Activation of the nuclear enzyme poly(ADP-ribose) polymerase (PARP)-1 by oxidant-mediated DNA damage is an important pathway of cell dysfunction and tissue injury during myocardial infarction. Because diabetes mellitus can substantially alter cellular signal transduction pathways, we have now investigated whether the PARP pathway also contributes to myocardial ischemia/reperfusion (MI/R) injury in diabetes mellitus in rodents. Myocardial ischemia/reperfusion in control and streptozotocin-diabetic rats was induced by transient ligation of the left anterior descending coronary artery. PARP activation was inhibited by the isoindolinone derivative PARP inhibitor INO-1001. In diabetic rats, a more pronounced degree of myocardial contractile dysfunction developed, which also was associated with a larger infarct size, and significant mortality compared with nondiabetic rats. Inhibition of PARP provided a similar degree of myocardial protective effect in diabetic and nondiabetic animals and reduced infarct size and improved myocardial contractility. In diabetic rats, PARP inhibition reduced mortality during the reperfusion phase. There was marked activation of PARP in the ischemic/reperfused myocardium, which was blocked by INO-1001. In addition, there was a significant degree of mitochondrial-to-nuclear translocation of the cell death effector apoptosis-inducing factor (AIF) in myocardial infarction, which was blocked by pharmacological inhibition of PARP. The role of PARP in regulating AIF translocation in myocytes also was confirmed in an isolated perfused heart preparation. Overall, the current results demonstrate the importance of the PARP pathway in diabetic rats subjected to myocardial infarction and demonstrate the role of PARP in regulating AIF translocation in MI/R.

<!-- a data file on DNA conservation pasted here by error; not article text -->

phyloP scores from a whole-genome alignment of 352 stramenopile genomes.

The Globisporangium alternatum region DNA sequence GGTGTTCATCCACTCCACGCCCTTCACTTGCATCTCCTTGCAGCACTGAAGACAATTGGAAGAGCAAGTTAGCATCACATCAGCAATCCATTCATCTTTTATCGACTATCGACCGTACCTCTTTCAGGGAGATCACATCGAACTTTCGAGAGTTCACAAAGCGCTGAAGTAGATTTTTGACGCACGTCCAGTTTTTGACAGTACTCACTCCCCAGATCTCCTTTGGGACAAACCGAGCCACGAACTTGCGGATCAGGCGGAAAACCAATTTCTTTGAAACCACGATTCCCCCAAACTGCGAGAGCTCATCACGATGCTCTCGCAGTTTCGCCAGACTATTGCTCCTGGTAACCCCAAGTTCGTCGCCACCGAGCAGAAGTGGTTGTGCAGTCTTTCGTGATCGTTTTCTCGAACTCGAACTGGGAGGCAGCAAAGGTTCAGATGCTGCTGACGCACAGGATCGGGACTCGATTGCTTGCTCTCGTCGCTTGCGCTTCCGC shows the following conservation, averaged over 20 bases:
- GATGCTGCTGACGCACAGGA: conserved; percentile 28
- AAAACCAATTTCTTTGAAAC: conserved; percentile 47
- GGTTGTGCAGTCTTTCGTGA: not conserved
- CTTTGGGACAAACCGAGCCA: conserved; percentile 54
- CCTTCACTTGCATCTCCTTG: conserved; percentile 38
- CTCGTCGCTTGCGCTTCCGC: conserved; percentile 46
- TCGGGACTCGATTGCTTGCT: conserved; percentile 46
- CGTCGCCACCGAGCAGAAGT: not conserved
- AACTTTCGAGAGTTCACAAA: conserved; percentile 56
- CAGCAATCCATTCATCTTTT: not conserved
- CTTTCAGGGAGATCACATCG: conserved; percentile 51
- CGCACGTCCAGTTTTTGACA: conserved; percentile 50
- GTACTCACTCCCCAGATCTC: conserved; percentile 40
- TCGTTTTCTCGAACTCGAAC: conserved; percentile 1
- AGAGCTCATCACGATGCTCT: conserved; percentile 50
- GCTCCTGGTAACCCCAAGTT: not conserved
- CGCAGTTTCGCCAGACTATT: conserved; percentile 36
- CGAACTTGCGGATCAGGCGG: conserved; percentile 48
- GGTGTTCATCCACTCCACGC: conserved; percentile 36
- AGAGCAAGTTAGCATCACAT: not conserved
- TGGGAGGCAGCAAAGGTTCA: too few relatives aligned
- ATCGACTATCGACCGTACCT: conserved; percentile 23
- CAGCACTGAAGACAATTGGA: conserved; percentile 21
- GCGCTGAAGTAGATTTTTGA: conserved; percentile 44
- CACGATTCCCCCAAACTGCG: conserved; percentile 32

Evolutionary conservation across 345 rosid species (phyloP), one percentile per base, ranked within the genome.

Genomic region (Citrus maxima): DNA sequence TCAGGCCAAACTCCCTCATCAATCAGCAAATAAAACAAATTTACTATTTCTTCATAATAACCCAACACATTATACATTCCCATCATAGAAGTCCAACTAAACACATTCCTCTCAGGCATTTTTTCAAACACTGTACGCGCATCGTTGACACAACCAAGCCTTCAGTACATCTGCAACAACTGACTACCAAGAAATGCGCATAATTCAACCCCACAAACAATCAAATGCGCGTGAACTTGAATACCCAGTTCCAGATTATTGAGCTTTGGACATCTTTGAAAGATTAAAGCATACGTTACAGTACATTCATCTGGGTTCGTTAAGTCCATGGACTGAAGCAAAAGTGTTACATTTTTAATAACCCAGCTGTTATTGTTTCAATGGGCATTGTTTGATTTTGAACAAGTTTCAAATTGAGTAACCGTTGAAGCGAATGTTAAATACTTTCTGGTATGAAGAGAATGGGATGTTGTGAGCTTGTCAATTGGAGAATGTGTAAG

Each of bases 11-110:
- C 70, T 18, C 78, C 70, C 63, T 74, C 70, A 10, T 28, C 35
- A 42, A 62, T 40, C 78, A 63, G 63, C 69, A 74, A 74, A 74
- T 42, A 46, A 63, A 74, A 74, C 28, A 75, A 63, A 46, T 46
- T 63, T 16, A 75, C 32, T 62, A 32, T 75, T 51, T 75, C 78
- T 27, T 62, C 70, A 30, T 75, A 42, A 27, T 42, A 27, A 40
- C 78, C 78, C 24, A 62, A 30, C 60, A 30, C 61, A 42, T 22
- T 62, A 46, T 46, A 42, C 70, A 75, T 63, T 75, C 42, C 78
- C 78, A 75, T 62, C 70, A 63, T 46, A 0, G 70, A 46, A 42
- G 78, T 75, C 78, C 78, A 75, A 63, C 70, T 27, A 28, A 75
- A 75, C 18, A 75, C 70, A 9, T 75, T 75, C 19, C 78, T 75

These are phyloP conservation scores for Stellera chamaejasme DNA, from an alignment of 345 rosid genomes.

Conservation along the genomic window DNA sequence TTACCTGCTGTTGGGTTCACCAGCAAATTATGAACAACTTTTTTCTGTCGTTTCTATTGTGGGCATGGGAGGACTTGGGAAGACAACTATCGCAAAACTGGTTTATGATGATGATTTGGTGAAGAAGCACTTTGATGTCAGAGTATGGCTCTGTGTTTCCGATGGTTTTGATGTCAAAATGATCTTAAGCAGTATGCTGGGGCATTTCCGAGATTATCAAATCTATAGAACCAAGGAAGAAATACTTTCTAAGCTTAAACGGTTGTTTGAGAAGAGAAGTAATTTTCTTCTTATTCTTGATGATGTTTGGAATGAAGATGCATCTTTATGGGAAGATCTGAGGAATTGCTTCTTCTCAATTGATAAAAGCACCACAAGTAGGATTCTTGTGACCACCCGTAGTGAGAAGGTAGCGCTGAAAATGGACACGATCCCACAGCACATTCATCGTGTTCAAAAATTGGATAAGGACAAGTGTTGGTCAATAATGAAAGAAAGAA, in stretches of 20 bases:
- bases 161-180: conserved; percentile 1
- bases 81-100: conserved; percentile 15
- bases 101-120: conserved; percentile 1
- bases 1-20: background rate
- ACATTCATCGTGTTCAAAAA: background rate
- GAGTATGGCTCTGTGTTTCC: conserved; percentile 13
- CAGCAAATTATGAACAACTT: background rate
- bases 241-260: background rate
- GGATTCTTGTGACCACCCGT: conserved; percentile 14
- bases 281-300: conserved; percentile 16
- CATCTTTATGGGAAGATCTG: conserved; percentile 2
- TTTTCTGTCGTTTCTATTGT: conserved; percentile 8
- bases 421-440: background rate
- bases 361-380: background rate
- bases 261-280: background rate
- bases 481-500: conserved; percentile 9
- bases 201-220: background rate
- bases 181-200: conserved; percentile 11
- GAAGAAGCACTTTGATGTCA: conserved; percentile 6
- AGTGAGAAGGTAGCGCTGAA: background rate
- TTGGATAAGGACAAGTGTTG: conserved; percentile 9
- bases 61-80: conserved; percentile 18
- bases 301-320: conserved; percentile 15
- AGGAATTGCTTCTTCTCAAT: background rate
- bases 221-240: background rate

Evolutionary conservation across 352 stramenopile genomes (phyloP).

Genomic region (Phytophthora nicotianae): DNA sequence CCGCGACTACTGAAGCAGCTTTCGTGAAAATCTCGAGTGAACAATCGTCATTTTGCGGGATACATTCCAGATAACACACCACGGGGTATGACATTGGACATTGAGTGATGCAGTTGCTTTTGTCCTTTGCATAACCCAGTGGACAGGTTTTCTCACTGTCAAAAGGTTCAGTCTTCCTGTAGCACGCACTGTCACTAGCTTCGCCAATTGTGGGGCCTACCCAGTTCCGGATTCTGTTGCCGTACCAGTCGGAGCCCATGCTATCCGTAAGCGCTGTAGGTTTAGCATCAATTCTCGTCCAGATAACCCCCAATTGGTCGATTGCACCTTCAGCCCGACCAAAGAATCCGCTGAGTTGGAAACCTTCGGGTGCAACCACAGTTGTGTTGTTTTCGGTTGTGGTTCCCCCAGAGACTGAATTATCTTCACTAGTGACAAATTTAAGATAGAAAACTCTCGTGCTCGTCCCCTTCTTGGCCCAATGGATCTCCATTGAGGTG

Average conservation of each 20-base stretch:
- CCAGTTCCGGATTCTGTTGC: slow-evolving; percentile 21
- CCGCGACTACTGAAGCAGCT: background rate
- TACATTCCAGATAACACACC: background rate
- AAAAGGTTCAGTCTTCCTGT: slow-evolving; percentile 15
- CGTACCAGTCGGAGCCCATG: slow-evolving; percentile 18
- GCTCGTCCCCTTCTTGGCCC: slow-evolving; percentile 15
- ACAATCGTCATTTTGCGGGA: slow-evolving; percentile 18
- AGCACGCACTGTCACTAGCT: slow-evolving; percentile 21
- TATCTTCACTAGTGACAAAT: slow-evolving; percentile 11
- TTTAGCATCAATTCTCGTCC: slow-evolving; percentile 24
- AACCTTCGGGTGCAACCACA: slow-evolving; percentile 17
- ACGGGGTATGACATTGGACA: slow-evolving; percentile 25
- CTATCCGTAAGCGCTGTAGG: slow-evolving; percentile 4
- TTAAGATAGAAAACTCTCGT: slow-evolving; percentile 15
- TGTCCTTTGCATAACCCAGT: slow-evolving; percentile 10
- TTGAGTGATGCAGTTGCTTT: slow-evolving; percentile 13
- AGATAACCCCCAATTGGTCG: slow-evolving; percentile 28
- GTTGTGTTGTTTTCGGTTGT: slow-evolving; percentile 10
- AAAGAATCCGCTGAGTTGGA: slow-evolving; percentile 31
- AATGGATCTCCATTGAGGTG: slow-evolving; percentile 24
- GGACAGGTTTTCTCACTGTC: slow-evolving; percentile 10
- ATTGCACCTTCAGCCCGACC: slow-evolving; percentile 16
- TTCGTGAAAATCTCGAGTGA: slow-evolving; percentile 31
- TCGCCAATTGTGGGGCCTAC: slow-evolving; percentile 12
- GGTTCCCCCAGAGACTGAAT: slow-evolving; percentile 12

|Original language||English (US)|
|Number of pages||7|
|Journal||Journal of Pharmacology and Experimental Therapeutics|
|State||Published - Aug 2004|
ASJC Scopus subject areas
- Molecular Medicine